Listening #81 Page 3

Critics agreed: At the time of its release in 1974, New Skin for the Old Ceremony was hailed as Leonard Cohen's best to date: gratifying, I suppose, in light of the very mixed reception accorded his first four albums. (To see what America's leading counterculture mag had to say about Songs of Leonard Cohen, for example, plug "Leonard Cohen," "Rolling Stone," and "flaming shits" into the search engine of your choice.) That in itself is a bit of a shock, given Cohen's current status as a critics' favorite, but I suppose his fondness for the imagery of war in general and his own occasional bouts of Poundian macho posing—he suggested in one early interview that he was a foot soldier in the Cuban revolution, and observed in another that "War is wonderful: they'll never stamp it out"—didn't endear him to the folk-music writers of the 1960s.

Nor did New Skin or anything else from Cohen's early catalog ever sell terribly well in the US (footnote 4), making Sundazed's reissue project all the more welcome. Granted, Sony Music offered CD reissues of these albums in 2007, sweetening each with a bonus cut or two. But the latter were meager—almost as insulting as when Capitol/EMI tried tarting up their CDs of the Band's Stage Fright and Cahoots by adding those albums' radio commercials—and their sound was nothing special. The Sundazed project, on the other hand, marks the first time in decades that Cohen's early albums have been available on vinyl: the playback format for serious listeners.

Bob Irwin, the president of Sundazed Music and executive producer for this series, says that "It was directly through the aid, help, and support of Legacy's head of A&R, Steve Berkowitz, that we were able to land – and present – the Leonard Cohen albums on Sundazed.

"Sony/Legacy had ongoing plans for developing and re-releasing the Cohen catalog, so we really couldn't interfere. However, the two-year wait turned out to be perfectly good timing, because the Cohen catalog – due to increased visibility, rave reviews and noteworthy press, radio play, and good old word of mouth—had clearly gained a new, younger audience who were interested in owning these marvelous records on vinyl!" Just as important, Irwin says, is that "All titles were cut from the original two-tracks, [and] all tapes were in wonderful shape: no shedding, no oxide loss, no manhandling issues. All were meticulously and continuously referenced against original Columbia 1A pressings; happily, all it took was the most modest of EQ and the slightest of compression to bring them home."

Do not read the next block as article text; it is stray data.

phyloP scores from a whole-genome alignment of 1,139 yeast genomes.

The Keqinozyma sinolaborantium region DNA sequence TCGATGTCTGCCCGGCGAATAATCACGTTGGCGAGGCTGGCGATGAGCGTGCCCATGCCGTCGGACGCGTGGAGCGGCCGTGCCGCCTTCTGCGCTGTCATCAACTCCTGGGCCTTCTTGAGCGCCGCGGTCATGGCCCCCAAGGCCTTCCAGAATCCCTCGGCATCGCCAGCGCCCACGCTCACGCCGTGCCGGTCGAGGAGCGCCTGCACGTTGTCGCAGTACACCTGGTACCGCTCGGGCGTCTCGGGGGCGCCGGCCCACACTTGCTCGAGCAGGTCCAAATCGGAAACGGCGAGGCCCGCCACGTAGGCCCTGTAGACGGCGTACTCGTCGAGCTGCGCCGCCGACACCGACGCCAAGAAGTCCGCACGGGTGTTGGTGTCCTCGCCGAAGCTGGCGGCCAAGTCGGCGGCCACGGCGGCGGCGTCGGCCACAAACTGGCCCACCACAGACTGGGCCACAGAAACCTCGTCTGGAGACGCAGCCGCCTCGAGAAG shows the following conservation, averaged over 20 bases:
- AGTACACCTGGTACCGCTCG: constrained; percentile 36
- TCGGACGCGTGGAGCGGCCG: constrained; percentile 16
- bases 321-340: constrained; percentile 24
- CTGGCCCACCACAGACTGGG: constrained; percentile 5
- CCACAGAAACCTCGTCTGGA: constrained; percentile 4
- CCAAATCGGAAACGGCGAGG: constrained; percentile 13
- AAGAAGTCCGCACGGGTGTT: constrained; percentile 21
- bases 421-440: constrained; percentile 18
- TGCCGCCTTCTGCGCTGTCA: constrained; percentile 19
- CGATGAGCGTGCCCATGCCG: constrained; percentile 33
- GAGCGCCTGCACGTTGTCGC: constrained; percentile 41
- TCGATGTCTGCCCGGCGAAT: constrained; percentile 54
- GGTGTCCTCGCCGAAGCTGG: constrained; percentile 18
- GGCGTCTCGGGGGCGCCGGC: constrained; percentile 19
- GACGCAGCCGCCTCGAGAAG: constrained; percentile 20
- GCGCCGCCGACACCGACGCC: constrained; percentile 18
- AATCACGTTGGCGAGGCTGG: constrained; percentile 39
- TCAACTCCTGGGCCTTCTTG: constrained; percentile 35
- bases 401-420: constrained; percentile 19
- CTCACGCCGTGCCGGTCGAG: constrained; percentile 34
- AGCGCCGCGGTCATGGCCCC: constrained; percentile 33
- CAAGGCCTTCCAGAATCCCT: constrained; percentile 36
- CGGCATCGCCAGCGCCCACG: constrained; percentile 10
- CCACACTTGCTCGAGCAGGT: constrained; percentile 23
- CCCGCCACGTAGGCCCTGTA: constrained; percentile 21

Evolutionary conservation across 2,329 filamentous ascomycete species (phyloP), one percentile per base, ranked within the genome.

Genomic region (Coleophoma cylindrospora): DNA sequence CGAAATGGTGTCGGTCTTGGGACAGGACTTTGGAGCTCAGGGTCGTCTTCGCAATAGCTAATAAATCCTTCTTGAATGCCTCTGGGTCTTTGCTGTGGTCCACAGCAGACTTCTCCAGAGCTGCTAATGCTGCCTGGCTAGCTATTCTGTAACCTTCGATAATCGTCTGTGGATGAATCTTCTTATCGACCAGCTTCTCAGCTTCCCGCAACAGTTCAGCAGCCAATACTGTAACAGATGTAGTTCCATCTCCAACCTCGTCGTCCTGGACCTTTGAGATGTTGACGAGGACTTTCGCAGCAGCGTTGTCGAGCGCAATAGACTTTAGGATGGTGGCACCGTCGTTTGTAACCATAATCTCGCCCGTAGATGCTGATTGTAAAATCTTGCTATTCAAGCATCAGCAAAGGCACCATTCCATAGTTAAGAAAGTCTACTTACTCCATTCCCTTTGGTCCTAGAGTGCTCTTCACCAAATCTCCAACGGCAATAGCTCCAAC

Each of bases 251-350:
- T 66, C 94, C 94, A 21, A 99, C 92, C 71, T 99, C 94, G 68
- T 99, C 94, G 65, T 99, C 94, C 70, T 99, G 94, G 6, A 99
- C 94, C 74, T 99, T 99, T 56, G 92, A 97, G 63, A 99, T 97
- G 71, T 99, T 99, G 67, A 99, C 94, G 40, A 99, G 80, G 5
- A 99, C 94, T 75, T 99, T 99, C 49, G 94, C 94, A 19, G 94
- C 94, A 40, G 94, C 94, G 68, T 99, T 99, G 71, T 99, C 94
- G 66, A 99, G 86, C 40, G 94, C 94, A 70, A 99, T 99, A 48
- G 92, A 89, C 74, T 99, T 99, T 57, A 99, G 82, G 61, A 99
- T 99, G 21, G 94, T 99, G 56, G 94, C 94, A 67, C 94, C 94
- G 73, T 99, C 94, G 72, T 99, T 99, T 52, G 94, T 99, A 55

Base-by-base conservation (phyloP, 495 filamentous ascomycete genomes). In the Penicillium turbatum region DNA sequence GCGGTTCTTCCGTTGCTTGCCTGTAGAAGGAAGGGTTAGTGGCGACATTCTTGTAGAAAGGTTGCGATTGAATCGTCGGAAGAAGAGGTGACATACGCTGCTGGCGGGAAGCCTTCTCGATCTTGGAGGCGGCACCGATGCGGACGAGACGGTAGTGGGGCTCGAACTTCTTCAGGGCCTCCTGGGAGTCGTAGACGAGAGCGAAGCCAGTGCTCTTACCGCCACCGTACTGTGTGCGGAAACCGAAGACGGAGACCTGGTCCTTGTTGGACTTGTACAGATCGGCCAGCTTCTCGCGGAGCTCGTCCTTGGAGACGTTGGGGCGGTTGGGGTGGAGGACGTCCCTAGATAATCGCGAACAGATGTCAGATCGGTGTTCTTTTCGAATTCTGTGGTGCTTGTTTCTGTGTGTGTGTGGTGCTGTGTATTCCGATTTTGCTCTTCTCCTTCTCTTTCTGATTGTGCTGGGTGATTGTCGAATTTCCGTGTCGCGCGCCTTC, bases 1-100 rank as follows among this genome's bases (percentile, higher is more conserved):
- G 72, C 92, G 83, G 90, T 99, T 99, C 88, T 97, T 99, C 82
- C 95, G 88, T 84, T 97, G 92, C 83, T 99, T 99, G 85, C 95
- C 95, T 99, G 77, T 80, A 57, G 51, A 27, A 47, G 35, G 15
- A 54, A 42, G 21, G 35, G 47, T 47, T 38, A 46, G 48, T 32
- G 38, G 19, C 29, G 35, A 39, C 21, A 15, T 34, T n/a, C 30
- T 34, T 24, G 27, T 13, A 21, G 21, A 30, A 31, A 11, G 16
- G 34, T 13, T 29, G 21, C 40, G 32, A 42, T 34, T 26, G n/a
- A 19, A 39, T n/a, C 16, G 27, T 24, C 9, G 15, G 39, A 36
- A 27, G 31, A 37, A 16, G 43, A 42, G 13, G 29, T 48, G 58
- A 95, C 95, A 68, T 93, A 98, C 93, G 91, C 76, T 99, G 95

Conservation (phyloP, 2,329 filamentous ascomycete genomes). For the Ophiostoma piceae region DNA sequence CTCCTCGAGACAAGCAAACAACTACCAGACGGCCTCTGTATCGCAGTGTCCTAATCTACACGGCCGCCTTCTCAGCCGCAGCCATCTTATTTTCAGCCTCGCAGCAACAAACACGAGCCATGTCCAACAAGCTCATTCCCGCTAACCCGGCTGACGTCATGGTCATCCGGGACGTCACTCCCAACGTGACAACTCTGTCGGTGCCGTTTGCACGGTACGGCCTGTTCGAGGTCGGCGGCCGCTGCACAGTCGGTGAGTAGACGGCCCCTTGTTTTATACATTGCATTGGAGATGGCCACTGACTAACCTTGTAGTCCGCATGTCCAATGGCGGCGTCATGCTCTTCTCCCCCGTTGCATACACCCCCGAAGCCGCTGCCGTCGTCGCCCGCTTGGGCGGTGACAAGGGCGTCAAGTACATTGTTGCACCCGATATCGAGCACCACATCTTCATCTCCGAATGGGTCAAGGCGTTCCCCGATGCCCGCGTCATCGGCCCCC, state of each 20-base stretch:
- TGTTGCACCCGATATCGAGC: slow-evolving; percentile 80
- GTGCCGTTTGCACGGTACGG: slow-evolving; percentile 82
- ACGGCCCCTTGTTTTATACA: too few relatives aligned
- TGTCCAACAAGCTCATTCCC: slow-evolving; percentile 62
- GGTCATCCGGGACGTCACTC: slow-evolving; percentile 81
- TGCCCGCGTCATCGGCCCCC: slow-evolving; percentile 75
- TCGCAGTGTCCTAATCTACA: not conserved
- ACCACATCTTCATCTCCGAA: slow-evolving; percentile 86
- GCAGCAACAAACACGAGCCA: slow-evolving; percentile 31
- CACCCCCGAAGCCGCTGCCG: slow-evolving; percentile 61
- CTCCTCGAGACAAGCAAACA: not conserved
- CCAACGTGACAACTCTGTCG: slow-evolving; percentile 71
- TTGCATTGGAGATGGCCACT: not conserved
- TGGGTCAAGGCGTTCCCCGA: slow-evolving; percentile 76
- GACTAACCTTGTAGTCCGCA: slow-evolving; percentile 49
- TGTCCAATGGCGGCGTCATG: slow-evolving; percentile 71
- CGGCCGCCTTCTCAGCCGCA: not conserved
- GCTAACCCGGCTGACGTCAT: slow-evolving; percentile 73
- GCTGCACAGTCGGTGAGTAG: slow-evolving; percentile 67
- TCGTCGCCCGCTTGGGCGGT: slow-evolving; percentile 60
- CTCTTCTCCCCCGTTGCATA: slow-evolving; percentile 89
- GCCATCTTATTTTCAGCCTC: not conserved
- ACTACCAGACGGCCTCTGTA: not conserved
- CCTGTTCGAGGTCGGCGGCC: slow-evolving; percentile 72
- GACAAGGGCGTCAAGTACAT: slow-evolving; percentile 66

That said, I do think the new version of Songs of Leonard Cohen falls a bit short of the original: It sounds slightly less open than both my original from 1968 and my later, yellow-letter copy from the '70s. Yet on Songs from a Room, those qualities are reversed, the Sundazed reissue LP sounding notably clearer. Songs of Love and Hate, Live Songs, and New Skin for the Old Ceremony are all close, though on all three, the originals sound very slightly brighter. (Incidentally, the Sundazed versions of all but Songs from a Room are cut at slightly lower volume levels than the originals, the disparity being most obvious on the first album.) Surfaces on the reissues are all wonderfully silent.

Sundazed also gets high marks for their reproductions of the original cover art. Scans appear every bit as clear as the originals (compare that with the depressingly murky work from other reissue houses), and I was delighted that Sundazed went to the trouble to reproduce the little black book of credits that came with the original Songs of Love and Hate. (But they missed out on the black innersleeve.)

One small drawback among all the good, egalitarian consequences of art-as-merchandise is that in music, all but the most ardent consumers think not of a great corpus of work but rather of individual pieces that, taken together, comprise a soundtrack to their own lives: distinct points along the lines of their constellations-in-progress. These are the records we love, this is when we bought them.

I'm as guilty as anyone—and so it goes with regard to my fondness for Leonard Cohen's early music, especially Songs of Love and Hate, which I wouldn't care to do without: These albums are all tied intimately to some of the most interesting days of my youth, and they bring with them pleasant floods of associations. Whether you'll find as much to enjoy as I have is open to question, but Cohen's sheer depth, originality, and truthfulness should make these records more than worthy of your attention. Start with the last one, skip the live one, and work your way backward.

Footnote 4: For reasons beyond all human understanding, Songs of Love and Hate made it to No.4 on the UK charts.

elanmonro's picture

In the late 1960s, Leonard Cohen was one of those fabled individuals of whom most serious music lovers had heard but who had not actually been much heard except through the voices of better-known singers who tirelessly promoted his songs. Over the years, Cohen became better known and has since become a cult hero in the world of those who like their music decidedly deep and decidedly dark.

Elan, Editor of Anti Aging Project